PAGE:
So in a nutshell, Gömböc is cool, Hungarians are proud of it greatly. So naturally, they made a 4.5-ton statue replica of the shape.~ Atlas Obscura from, https://www.atlasobscura.com/places/gomboc
I could probably write a blog post about other interesting math-related puzzles and shapes that come from Hungary… or about the number of Hungarian mathematicians… but instead, I’ll just point you towards this particularly interesting thing.
The plaza’s terrazzo floor is actually a celestial map that marks the time of the dam’s creation based on the 25,772-year axial precession of the earth.~ Alexander Rose from, https://longnow.org/ideas/02019/01/29/the-26000-year-astronomical-monument-hidden-in-plain-sight/
These weren’t on my mind when we planned our visit, but it was a rare moment of delightful recognition when I spotted them. So often I find interesting places, and then never get there.
And sometimes I go places specifically after finding them on the Internet.
Anicet Desrochers slips the small, crowbar-like tool underneath the lid of the beehive and cracks the propolis seal, a glue that bees make from resin. He puffs a smoker over the box as he pulls and examines the honeycomb frames with bare hands. The smoke, he says, disrupts the bees’ alarm pheromones, making them groggy, while also causing them to gorge on honey and nectar, a possible response to believing there is a fire. When they’re full, they’re less likely to sting.~ Shaun Pett from, https://www.atlasobscura.com/articles/breeding-queen-bees
Let me think about that… NO. But it’s a great article that explains the bee keepers’ extreme efforts to breed the Queens. Fascinating stuff.
…but I’m not putting my bare hands in no bee hives.
The algific talus slopes where relic species persist are steep, built atop limestone—itself a relic from a time, half a billion years ago, when a shallow tropical sea covered what’s now the Driftless. The porous limestone is easily eroded by even slightly acidic water, including rain. As a result it holds numerous caves, sinkholes, cracks, and fissures. These networks of open spaces deep in the hillside were never compromised by glacial steamrollers, and are crucial for the “breathing”—slopes’ respiration.~ Gemma Tarlach from, https://www.atlasobscura.com/articles/ice-age-midwest-driftless-geology
There seems to be something special about Iowa. Pockets of Ice Age biodiversity, and Vonnegut, must somehow mean something. Atlas Obscura started as an ecclectic collection of interesting points scattered about the Earth. It’s grown to—in my opinion—rival Wikipedia in the context of places. And then it started producing these place-specific, in-depth articles.
In the endless sea of click-baity, bullet-listed, double-spaced individual sentence fragments posing as a “post” on some social network… because, honestly, a paragraph block of text just scares the shit out of too many people, so we’ll just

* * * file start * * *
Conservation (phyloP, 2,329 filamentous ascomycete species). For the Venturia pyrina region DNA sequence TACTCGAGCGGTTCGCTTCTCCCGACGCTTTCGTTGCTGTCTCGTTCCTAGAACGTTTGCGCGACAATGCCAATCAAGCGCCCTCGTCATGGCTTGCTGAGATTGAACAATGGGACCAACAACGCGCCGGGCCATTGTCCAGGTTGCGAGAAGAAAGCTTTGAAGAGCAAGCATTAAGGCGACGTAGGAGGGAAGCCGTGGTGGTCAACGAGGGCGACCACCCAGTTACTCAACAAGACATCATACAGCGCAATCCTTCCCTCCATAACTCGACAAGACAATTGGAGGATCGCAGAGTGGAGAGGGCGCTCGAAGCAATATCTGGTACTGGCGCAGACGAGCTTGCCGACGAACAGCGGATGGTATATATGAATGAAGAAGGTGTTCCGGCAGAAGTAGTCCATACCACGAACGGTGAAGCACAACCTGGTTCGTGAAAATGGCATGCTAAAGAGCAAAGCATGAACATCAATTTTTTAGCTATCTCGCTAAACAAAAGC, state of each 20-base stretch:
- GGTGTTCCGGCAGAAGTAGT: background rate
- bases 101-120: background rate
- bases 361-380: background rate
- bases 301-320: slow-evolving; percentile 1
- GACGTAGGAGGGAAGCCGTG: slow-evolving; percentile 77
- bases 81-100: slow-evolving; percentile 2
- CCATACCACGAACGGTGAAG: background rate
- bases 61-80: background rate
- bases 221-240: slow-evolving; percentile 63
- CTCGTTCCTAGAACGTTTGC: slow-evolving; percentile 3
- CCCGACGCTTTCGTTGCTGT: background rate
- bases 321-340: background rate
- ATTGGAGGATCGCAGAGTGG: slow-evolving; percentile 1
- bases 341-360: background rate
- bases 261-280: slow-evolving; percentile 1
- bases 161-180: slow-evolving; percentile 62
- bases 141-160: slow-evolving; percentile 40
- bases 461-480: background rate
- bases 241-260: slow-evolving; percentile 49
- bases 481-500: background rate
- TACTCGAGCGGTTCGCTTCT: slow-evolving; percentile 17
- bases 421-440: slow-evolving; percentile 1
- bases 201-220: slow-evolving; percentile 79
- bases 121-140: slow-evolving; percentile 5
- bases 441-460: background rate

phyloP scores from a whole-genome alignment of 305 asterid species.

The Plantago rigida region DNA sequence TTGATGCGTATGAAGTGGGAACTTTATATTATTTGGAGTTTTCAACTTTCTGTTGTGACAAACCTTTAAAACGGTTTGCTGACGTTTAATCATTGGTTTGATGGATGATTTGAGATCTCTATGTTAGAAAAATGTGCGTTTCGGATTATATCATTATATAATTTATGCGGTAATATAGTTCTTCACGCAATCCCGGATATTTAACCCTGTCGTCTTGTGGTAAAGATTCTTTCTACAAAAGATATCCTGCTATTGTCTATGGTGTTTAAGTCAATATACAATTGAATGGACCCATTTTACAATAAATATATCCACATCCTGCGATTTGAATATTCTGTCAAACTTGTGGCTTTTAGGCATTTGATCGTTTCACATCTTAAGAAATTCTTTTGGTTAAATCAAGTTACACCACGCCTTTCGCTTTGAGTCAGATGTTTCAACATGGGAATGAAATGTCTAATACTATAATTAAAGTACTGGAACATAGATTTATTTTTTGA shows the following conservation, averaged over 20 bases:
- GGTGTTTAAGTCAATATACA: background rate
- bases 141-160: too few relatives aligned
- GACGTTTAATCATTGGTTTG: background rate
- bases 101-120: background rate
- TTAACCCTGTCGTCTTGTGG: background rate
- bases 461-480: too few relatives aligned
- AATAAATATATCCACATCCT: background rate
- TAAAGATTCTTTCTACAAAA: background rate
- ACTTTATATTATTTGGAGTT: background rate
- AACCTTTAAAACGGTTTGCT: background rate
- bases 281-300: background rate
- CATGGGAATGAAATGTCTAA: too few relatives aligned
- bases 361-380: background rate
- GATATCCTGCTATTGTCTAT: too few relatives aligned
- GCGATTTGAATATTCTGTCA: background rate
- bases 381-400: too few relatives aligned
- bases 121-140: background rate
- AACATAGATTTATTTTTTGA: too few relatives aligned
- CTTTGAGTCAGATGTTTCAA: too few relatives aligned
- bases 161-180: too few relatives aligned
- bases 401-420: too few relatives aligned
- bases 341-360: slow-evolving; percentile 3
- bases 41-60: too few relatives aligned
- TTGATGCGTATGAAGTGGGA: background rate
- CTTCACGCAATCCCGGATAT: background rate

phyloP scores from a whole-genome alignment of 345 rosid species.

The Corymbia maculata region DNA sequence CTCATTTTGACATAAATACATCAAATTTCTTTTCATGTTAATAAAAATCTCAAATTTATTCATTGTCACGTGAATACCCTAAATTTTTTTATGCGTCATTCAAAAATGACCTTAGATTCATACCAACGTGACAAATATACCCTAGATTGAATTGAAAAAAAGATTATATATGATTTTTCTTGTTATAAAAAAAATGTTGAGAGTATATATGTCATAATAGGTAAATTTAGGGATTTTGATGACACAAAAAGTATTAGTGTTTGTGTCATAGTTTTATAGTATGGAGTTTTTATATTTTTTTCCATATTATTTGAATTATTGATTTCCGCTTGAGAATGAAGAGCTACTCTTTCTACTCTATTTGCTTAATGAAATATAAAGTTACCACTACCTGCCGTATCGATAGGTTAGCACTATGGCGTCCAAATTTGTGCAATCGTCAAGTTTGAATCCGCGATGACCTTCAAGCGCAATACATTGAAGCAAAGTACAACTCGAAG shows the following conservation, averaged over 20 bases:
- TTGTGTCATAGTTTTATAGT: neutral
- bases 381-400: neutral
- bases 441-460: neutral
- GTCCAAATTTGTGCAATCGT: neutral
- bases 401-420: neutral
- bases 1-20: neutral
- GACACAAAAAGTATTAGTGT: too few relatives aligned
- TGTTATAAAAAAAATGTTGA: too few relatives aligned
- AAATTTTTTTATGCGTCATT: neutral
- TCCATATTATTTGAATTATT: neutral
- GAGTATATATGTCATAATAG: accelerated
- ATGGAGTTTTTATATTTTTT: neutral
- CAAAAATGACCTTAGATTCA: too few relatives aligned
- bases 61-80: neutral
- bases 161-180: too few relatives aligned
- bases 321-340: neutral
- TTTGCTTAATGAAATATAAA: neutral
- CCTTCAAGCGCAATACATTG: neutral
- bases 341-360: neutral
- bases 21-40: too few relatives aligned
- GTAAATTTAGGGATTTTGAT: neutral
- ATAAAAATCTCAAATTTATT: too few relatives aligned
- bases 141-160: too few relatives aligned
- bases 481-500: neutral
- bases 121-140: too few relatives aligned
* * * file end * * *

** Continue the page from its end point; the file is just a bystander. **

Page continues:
space out the phrases
so our feeble minds understand
what the bite-sized thoughts are supposed to be.
I digress. Over decades, I’ve found sources on the Internet that are continual fonts of wonder and joy. I follow them using RSS, and I’m better off for it.
In 1784, before Tennessee’s slender shape had ever been imagined and drawn on a map, there were rumblings of discontent in three counties in western North Carolina : Washington, Sullivan, and Greene. These small counties were isolated from the rest of North Carolina and their governing representatives, separated by the formidable Southern Appalachian mountain range. Residents were all too aware of how the mountains they lived in and around disenfranchised their lives.~ Madelyn Brown from, https://www.atlasobscura.com/articles/americas-lost-state-franklin
Today, from the wait-wat?! department: There was almost-sort-of a fourteenth original state—except the Continental Congress never recognized it. Oh, geo-politics are complicated. *wry smile*
More seriously, Atlas Obscura is a terrific web site ticking off an endless list of amazing, surprising or simply interesting places on this magnificent marble we call home.
Another finding suggests that Geminiani was onto something. All of the violins included in the study displayed some sonic overlap with the sung vowels. But in the 1570 Amati and the 1560 da Salo, “every violin note appears to carry some degree of human vowel character,” Tai et. al. write in the paper. “This may have been one of the … goals implemented by Amati” when he was inventing and perfecting his design: to make the violin literally sing.~ Cara Giaimo from, https://www.atlasobscura.com/articles/violin-human-voice-study
I don’t know why this struck me as amazing. I mean, sure, violins sound amazing, and playing them is subtly difficult. But the idea that someone sat down — in the 1500 — and said, “How do I make an instrument that sounds like a human voice singing.” Mind blown.